Types of In-Ground Sprinkler Heads
- Spray heads are generally used for smaller lawns because they cover a smaller area. Spray heads distribute water in a fan-shaped pattern and can be spaced up to 18 feet apart depending on your water pressure. They generally need 20 to 30 lbs. per square inch (PSI) of water pressure to work properly.
- If you purchase a sprinkler with interchangeable spray heads, it gives you the option to change the shape and direction of the water flow. Using different heads will allow you to spray in a half circle, or full circle to cover different sized areas of your lawn.
- Additional specialty heads allow patterns that are long or narrow depending on the area that you want to water.
- Rotor heads operate by fanning water back and forth over an area. Rotor heads cover a larger area per sprinkler head and can be placed between 18 and 55 feet apart. Rotor heads are more expensive and require more PSI than spray heads. Residential application rotor sprinklers generally work best in at 25 to 35 feet apart.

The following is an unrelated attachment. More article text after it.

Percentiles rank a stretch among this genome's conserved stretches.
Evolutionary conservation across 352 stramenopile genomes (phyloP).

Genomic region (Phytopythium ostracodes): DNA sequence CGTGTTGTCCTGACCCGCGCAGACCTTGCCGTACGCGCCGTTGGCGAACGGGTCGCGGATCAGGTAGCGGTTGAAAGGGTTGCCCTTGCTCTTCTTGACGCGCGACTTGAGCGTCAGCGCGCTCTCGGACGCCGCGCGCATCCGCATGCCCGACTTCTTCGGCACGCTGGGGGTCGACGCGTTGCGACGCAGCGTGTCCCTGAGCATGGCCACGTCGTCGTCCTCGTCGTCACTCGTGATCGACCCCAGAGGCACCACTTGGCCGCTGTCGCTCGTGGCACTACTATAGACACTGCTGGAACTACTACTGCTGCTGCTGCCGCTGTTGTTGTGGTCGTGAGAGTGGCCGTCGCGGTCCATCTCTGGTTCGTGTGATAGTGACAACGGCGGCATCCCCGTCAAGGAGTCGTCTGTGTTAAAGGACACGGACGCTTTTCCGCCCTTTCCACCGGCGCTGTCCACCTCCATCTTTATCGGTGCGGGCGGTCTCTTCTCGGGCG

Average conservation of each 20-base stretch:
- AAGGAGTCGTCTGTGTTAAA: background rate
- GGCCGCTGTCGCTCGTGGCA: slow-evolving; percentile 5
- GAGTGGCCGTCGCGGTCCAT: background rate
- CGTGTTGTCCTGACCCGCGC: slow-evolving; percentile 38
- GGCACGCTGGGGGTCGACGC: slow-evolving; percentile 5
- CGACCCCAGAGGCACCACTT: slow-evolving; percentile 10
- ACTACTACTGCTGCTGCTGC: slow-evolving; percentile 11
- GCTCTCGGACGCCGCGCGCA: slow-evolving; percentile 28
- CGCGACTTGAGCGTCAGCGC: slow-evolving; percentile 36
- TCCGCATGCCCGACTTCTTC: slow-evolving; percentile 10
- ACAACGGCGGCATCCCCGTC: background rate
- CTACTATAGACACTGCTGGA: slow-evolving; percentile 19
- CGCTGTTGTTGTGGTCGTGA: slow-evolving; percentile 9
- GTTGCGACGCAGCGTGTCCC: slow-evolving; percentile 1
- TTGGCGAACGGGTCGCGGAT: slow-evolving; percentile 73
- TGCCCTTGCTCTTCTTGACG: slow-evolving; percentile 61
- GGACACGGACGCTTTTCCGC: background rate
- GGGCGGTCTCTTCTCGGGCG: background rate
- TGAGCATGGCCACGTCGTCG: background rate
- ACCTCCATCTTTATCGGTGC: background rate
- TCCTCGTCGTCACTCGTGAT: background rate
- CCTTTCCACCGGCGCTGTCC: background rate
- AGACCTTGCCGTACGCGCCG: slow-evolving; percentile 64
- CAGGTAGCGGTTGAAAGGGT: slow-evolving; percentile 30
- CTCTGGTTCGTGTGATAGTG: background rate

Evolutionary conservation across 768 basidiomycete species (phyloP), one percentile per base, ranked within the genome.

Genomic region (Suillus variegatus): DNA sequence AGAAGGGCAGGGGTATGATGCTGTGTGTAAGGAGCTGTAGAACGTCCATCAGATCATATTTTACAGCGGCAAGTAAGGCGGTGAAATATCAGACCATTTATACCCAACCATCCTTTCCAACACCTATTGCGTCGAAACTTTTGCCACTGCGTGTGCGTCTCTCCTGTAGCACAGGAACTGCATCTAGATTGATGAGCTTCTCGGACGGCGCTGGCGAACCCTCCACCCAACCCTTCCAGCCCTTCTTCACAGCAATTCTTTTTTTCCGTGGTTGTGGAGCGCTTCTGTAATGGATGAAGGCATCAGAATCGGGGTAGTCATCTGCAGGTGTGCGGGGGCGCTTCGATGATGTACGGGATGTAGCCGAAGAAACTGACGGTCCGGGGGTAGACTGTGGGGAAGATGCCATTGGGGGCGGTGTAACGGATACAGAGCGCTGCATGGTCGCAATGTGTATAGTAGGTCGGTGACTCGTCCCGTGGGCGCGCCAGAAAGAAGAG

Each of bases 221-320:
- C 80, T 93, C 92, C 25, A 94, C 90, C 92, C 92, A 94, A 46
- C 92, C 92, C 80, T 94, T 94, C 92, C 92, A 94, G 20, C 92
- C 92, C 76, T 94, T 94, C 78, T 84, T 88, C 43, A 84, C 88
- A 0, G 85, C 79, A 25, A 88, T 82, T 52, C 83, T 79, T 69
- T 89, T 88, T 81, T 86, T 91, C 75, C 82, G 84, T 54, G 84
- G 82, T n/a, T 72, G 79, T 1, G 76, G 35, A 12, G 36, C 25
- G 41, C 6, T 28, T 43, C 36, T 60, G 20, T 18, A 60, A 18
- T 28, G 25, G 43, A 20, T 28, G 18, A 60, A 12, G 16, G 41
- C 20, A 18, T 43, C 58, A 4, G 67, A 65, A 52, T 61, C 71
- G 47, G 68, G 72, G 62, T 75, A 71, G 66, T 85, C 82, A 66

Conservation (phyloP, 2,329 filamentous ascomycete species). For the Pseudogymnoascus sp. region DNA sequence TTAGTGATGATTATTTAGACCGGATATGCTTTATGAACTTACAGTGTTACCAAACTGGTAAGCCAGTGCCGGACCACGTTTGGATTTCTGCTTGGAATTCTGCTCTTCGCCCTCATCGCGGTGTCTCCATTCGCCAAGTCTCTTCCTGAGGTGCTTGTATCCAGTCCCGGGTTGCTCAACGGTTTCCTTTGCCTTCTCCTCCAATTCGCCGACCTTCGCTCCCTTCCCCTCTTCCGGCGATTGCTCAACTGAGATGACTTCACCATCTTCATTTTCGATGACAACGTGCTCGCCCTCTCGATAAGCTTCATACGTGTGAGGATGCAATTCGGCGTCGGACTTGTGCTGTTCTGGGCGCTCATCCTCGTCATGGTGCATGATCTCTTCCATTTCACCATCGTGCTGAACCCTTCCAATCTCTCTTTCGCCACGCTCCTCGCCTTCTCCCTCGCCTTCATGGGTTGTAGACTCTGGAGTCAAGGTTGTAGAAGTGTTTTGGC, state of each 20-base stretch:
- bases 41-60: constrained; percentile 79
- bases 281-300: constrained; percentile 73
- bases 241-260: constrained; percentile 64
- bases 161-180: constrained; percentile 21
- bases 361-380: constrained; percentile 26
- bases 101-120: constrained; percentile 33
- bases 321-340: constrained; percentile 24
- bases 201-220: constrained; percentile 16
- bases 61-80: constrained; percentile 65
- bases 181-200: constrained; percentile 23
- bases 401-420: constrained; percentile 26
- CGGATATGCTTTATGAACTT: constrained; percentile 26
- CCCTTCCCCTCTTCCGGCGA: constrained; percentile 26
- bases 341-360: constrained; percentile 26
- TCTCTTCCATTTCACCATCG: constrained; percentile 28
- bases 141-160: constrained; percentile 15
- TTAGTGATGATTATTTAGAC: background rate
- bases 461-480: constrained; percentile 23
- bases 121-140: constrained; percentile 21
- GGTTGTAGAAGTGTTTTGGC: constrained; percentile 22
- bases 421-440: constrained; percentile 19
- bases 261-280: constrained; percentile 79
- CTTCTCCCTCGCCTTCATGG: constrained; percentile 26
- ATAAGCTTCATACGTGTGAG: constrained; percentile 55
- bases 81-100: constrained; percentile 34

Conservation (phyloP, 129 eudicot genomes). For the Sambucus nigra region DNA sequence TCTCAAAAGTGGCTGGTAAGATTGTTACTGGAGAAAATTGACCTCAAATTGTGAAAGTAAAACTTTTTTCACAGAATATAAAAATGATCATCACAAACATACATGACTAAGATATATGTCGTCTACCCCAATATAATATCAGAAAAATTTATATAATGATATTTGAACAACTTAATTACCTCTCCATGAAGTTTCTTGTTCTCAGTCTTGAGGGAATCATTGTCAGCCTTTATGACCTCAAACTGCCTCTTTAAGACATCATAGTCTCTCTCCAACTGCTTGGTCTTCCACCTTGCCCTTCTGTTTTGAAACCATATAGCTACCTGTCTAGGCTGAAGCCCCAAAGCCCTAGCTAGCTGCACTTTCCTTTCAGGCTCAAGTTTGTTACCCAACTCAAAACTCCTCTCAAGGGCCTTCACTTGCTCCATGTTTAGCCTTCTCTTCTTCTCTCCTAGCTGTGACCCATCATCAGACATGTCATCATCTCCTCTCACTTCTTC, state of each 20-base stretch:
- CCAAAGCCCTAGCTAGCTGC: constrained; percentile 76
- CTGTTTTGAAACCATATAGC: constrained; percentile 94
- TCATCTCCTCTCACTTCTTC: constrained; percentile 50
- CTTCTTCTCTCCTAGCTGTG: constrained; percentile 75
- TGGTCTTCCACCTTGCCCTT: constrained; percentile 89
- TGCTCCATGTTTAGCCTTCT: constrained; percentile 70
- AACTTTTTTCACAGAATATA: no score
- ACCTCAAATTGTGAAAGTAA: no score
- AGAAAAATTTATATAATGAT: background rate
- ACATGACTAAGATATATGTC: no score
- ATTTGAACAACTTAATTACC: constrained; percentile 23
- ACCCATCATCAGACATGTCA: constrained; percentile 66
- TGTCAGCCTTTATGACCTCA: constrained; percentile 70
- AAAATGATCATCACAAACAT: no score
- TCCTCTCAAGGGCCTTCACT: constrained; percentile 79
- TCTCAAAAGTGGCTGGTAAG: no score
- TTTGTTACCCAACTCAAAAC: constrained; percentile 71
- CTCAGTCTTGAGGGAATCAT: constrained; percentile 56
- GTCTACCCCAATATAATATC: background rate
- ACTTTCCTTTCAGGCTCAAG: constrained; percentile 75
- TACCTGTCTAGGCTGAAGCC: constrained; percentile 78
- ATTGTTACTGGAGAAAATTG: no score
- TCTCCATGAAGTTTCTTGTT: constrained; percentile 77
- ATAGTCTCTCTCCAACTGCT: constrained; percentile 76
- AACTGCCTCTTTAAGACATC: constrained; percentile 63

- The most popular type of rotor head is the impact rotor, which can be distinguished by the sound they make while operating, which sounds like ticking as the rotors spin and disperses water.
- Gear rotors are quickly replacing the impact rotor because they are quieter and require much less maintenance. They are also smaller in size, which gives you more flexibility in placement locations.